“Passage of HB 1365 set forth an opportunity to modernize a more efficient and effective public transit system in Oklahoma that will operate seamlessly statewide within and between rural communities and urban cities,” said OTA Chief Executive Officer Mark Nestlen. “Oklahoma’s transit system is currently near the bottom, but full implementation of this first ever statewide transit plan will elevate Oklahoma to a Top Ten state in public transit and ensure the mobility needs of all Oklahomans are met in a safe, economical and coordinated manner.”
The plan focuses on currently available transit services: public bus, van and streetcar. Goals over the next 20 years are meeting critical needs by 2025, expanding service by 2030, meeting the benchmark by 2035 and reaching mobility for all by 2040.
Creation of the Oklahoma Public Transit Policy Plan by ODOT and OTA was a key piece of House Bill 1365, which was enacted in 2019 to modernize public transportation by creating the Office of Mobility and Public Transit at ODOT and reforming administration of state and federal funding for transit programs by ODOT.
The transit plan was developed through stakeholder and public input from the transit industry and users. This included numerous meetings with a steering committee of transit leaders, site visits and interviews with transit operators and participation by partner agencies, government officials and advocates. The department also hosted several regional public meetings and administered an online public survey that received more than 2,000 responses.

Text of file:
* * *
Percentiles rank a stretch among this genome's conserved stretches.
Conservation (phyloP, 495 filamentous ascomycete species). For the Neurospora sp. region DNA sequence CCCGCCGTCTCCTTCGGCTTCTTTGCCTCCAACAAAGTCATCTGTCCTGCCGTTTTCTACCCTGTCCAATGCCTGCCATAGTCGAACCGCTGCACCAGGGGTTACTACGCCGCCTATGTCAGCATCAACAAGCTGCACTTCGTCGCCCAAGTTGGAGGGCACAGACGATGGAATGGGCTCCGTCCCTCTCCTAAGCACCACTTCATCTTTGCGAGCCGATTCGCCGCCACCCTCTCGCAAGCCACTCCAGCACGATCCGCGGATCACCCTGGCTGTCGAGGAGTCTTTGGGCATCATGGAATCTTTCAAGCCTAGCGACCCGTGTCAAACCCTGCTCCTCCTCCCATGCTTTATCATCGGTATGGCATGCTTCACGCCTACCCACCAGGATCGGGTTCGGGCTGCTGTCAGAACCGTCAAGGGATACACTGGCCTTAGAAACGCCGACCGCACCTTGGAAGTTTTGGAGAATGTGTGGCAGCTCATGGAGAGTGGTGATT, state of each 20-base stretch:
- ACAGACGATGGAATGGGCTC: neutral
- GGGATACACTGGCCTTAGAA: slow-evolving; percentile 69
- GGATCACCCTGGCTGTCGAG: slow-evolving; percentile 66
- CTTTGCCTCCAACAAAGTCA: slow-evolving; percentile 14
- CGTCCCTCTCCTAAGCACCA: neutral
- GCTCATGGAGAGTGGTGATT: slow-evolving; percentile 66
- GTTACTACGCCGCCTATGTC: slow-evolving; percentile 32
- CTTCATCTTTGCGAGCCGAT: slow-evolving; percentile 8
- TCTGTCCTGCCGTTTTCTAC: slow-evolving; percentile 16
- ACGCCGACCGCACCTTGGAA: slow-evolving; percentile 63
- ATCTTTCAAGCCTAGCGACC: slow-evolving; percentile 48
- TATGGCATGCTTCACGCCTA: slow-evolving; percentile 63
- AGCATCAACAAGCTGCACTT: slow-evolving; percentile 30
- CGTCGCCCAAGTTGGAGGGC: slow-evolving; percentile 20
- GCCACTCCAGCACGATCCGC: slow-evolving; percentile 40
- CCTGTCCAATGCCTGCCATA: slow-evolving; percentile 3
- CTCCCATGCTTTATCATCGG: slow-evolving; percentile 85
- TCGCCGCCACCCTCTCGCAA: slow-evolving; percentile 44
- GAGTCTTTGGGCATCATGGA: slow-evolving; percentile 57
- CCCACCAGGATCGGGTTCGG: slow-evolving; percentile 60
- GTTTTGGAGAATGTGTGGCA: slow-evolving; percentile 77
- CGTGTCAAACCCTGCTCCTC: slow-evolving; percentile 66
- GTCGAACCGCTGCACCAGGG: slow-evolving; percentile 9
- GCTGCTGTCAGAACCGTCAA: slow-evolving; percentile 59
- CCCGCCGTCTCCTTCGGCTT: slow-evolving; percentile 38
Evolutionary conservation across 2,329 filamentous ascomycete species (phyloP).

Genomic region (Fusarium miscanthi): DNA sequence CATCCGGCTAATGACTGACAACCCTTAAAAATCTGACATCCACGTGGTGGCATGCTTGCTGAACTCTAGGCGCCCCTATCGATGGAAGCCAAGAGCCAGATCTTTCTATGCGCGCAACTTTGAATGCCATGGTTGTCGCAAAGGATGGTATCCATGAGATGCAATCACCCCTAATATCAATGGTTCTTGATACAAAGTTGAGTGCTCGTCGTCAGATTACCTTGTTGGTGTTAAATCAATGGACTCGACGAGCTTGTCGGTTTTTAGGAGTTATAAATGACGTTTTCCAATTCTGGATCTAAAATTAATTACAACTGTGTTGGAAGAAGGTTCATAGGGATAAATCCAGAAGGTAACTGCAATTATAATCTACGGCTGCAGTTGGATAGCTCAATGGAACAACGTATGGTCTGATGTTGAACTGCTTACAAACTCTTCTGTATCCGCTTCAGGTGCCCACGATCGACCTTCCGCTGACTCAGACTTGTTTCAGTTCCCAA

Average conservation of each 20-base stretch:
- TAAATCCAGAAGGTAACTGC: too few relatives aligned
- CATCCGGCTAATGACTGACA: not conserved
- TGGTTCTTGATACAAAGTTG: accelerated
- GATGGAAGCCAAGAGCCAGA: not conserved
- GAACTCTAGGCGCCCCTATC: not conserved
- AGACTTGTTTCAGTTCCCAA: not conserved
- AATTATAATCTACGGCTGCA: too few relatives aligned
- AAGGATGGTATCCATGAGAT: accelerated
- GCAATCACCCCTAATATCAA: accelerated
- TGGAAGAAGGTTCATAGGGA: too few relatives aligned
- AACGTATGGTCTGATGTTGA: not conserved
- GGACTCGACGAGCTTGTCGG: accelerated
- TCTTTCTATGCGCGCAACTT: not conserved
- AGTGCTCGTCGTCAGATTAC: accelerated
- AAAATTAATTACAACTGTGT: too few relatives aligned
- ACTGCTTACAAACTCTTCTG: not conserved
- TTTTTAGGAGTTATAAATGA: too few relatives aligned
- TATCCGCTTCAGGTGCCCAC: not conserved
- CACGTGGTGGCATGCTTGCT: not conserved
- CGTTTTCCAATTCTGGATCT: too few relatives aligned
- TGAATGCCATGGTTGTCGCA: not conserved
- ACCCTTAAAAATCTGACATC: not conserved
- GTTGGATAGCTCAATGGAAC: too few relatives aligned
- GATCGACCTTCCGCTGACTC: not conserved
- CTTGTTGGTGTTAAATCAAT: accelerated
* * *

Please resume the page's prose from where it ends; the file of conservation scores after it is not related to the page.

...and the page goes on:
The Oklahoma Public Transit Policy Plan can be viewed at www.oktransitplan.org.
What legislative leaders are saying about the Oklahoma Public Transit Policy Plan:
“Public transit and mobility are very important not only to our metro areas, but also rural communities and tribal nations in Oklahoma,” Senate President Pro Tempore Greg Treat, R-Oklahoma City, said. “Just like we’ve made major progress on our highway system thanks to long-range planning and goal-setting, this first transit plan sets the stage for improved public transportation that will benefit our economy and the health and quality-of-life of Oklahomans statewide.”